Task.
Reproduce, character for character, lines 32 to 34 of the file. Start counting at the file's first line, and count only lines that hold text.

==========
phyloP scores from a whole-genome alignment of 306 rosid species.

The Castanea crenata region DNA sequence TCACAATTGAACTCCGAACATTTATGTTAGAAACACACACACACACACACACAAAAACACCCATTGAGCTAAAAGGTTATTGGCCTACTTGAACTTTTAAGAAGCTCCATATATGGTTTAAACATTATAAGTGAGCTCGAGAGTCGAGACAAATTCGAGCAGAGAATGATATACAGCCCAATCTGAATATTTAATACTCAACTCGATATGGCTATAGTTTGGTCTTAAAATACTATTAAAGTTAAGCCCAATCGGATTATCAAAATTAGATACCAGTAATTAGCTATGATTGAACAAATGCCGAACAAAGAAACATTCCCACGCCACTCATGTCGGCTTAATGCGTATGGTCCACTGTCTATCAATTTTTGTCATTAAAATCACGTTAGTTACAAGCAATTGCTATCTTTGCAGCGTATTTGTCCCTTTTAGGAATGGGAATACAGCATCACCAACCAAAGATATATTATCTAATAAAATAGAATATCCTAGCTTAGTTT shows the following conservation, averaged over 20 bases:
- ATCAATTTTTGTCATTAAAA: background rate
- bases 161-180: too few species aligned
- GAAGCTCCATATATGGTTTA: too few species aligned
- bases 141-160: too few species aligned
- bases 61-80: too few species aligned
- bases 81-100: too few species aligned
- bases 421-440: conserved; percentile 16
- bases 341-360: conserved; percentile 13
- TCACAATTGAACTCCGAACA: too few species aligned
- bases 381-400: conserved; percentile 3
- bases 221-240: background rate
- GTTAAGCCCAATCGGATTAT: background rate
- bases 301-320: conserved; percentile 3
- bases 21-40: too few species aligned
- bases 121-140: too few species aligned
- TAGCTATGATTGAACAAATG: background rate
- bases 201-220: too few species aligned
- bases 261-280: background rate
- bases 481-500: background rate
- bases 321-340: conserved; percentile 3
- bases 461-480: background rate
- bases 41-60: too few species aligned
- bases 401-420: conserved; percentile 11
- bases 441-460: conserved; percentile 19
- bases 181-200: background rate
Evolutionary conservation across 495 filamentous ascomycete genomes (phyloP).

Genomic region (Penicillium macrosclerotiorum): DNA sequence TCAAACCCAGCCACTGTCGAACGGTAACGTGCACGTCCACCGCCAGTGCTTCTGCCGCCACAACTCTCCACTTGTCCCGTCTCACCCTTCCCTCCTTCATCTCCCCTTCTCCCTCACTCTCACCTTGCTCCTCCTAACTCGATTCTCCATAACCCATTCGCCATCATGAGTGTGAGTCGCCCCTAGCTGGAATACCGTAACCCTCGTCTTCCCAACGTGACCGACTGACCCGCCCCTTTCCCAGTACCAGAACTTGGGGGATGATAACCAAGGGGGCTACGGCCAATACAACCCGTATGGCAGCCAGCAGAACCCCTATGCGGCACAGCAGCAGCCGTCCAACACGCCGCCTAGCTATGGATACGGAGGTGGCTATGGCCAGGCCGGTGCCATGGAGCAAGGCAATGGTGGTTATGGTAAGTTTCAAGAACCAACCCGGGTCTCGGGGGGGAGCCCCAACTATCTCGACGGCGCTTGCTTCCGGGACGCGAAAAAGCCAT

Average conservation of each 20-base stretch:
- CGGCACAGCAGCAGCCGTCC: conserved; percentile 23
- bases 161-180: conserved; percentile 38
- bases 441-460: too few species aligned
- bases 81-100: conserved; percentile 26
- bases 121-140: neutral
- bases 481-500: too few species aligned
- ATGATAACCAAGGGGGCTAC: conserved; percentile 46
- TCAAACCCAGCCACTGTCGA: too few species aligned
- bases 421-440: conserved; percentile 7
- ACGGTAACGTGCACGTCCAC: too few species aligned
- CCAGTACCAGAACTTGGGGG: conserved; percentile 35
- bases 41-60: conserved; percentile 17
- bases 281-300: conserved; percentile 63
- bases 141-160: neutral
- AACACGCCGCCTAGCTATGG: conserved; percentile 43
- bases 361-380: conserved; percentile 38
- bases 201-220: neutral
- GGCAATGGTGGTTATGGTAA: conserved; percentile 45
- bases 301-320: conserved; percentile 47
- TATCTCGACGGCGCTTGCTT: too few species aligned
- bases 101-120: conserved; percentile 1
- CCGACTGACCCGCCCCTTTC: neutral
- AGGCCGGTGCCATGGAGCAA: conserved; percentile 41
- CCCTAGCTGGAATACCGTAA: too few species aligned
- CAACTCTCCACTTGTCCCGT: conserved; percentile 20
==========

- bases 161-180: conserved; percentile 38
- bases 441-460: too few species aligned
- bases 81-100: conserved; percentile 26